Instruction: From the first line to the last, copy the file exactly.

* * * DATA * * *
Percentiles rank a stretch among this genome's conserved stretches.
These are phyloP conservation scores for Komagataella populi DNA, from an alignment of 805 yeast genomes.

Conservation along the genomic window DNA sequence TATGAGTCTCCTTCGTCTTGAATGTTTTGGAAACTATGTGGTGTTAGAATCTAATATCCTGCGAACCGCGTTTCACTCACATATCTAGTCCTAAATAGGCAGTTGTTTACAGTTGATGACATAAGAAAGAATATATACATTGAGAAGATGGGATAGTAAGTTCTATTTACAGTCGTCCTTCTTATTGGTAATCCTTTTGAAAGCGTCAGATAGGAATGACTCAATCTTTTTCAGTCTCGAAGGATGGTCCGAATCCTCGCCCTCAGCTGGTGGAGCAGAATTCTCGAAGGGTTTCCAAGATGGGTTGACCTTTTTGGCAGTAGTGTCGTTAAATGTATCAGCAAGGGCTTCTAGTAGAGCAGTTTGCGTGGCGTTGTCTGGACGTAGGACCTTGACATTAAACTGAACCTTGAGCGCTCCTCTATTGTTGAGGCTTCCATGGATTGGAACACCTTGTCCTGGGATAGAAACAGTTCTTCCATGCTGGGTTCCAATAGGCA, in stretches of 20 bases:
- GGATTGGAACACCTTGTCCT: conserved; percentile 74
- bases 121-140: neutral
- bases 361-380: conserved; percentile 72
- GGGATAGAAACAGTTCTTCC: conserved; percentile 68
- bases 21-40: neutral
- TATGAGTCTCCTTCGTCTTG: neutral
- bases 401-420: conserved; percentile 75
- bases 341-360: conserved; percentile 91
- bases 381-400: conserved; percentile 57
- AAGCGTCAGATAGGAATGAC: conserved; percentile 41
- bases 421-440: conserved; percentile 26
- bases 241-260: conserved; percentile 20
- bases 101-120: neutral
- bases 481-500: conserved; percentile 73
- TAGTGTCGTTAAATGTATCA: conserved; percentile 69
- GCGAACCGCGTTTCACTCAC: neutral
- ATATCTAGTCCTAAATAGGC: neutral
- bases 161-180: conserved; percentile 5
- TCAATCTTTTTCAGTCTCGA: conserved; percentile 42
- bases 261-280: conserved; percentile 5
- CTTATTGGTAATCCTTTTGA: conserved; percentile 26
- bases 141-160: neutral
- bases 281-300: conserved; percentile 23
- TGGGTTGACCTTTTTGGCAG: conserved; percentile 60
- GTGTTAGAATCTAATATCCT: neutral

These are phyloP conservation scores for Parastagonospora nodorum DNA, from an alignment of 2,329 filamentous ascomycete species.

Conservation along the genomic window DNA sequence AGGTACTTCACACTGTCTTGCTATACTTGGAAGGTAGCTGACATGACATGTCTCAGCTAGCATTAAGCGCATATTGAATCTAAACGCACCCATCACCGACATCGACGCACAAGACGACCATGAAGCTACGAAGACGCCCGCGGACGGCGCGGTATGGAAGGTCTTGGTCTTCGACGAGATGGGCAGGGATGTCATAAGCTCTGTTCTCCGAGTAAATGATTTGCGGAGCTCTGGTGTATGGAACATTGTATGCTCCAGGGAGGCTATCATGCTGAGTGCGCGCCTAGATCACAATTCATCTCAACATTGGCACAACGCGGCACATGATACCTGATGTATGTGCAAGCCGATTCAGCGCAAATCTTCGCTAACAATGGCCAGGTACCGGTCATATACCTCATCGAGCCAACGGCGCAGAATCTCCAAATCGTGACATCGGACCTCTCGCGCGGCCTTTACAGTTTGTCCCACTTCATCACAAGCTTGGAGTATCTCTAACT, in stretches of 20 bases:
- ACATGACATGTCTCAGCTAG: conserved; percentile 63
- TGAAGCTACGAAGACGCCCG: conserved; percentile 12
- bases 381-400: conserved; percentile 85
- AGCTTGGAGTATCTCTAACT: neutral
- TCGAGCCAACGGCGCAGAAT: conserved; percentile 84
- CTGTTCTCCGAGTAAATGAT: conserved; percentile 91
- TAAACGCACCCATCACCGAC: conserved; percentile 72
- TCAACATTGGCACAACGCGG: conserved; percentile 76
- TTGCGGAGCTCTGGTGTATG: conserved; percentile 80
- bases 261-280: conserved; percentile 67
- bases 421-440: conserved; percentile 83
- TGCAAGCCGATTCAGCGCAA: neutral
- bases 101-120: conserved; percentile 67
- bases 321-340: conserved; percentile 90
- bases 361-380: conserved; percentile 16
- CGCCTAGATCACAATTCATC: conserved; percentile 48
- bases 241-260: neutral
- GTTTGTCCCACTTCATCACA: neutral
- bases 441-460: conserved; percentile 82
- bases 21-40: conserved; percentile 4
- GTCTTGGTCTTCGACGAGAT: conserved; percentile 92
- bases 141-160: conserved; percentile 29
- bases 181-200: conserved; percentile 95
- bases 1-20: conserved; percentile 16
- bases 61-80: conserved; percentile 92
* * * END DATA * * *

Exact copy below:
Percentiles rank a stretch among this genome's conserved stretches.
These are phyloP conservation scores for Komagataella populi DNA, from an alignment of 805 yeast genomes.

Conservation along the genomic window DNA sequence TATGAGTCTCCTTCGTCTTGAATGTTTTGGAAACTATGTGGTGTTAGAATCTAATATCCTGCGAACCGCGTTTCACTCACATATCTAGTCCTAAATAGGCAGTTGTTTACAGTTGATGACATAAGAAAGAATATATACATTGAGAAGATGGGATAGTAAGTTCTATTTACAGTCGTCCTTCTTATTGGTAATCCTTTTGAAAGCGTCAGATAGGAATGACTCAATCTTTTTCAGTCTCGAAGGATGGTCCGAATCCTCGCCCTCAGCTGGTGGAGCAGAATTCTCGAAGGGTTTCCAAGATGGGTTGACCTTTTTGGCAGTAGTGTCGTTAAATGTATCAGCAAGGGCTTCTAGTAGAGCAGTTTGCGTGGCGTTGTCTGGACGTAGGACCTTGACATTAAACTGAACCTTGAGCGCTCCTCTATTGTTGAGGCTTCCATGGATTGGAACACCTTGTCCTGGGATAGAAACAGTTCTTCCATGCTGGGTTCCAATAGGCA, in stretches of 20 bases:
- GGATTGGAACACCTTGTCCT: conserved; percentile 74
- bases 121-140: neutral
- bases 361-380: conserved; percentile 72
- GGGATAGAAACAGTTCTTCC: conserved; percentile 68
- bases 21-40: neutral
- TATGAGTCTCCTTCGTCTTG: neutral
- bases 401-420: conserved; percentile 75
- bases 341-360: conserved; percentile 91
- bases 381-400: conserved; percentile 57
- AAGCGTCAGATAGGAATGAC: conserved; percentile 41
- bases 421-440: conserved; percentile 26
- bases 241-260: conserved; percentile 20
- bases 101-120: neutral
- bases 481-500: conserved; percentile 73
- TAGTGTCGTTAAATGTATCA: conserved; percentile 69
- GCGAACCGCGTTTCACTCAC: neutral
- ATATCTAGTCCTAAATAGGC: neutral
- bases 161-180: conserved; percentile 5
- TCAATCTTTTTCAGTCTCGA: conserved; percentile 42
- bases 261-280: conserved; percentile 5
- CTTATTGGTAATCCTTTTGA: conserved; percentile 26
- bases 141-160: neutral
- bases 281-300: conserved; percentile 23
- TGGGTTGACCTTTTTGGCAG: conserved; percentile 60
- GTGTTAGAATCTAATATCCT: neutral

These are phyloP conservation scores for Parastagonospora nodorum DNA, from an alignment of 2,329 filamentous ascomycete species.

Conservation along the genomic window DNA sequence AGGTACTTCACACTGTCTTGCTATACTTGGAAGGTAGCTGACATGACATGTCTCAGCTAGCATTAAGCGCATATTGAATCTAAACGCACCCATCACCGACATCGACGCACAAGACGACCATGAAGCTACGAAGACGCCCGCGGACGGCGCGGTATGGAAGGTCTTGGTCTTCGACGAGATGGGCAGGGATGTCATAAGCTCTGTTCTCCGAGTAAATGATTTGCGGAGCTCTGGTGTATGGAACATTGTATGCTCCAGGGAGGCTATCATGCTGAGTGCGCGCCTAGATCACAATTCATCTCAACATTGGCACAACGCGGCACATGATACCTGATGTATGTGCAAGCCGATTCAGCGCAAATCTTCGCTAACAATGGCCAGGTACCGGTCATATACCTCATCGAGCCAACGGCGCAGAATCTCCAAATCGTGACATCGGACCTCTCGCGCGGCCTTTACAGTTTGTCCCACTTCATCACAAGCTTGGAGTATCTCTAACT, in stretches of 20 bases:
- ACATGACATGTCTCAGCTAG: conserved; percentile 63
- TGAAGCTACGAAGACGCCCG: conserved; percentile 12
- bases 381-400: conserved; percentile 85
- AGCTTGGAGTATCTCTAACT: neutral
- TCGAGCCAACGGCGCAGAAT: conserved; percentile 84
- CTGTTCTCCGAGTAAATGAT: conserved; percentile 91
- TAAACGCACCCATCACCGAC: conserved; percentile 72
- TCAACATTGGCACAACGCGG: conserved; percentile 76
- TTGCGGAGCTCTGGTGTATG: conserved; percentile 80
- bases 261-280: conserved; percentile 67
- bases 421-440: conserved; percentile 83
- TGCAAGCCGATTCAGCGCAA: neutral
- bases 101-120: conserved; percentile 67
- bases 321-340: conserved; percentile 90
- bases 361-380: conserved; percentile 16
- CGCCTAGATCACAATTCATC: conserved; percentile 48
- bases 241-260: neutral
- GTTTGTCCCACTTCATCACA: neutral
- bases 441-460: conserved; percentile 82
- bases 21-40: conserved; percentile 4
- GTCTTGGTCTTCGACGAGAT: conserved; percentile 92
- bases 141-160: conserved; percentile 29
- bases 181-200: conserved; percentile 95
- bases 1-20: conserved; percentile 16
- bases 61-80: conserved; percentile 92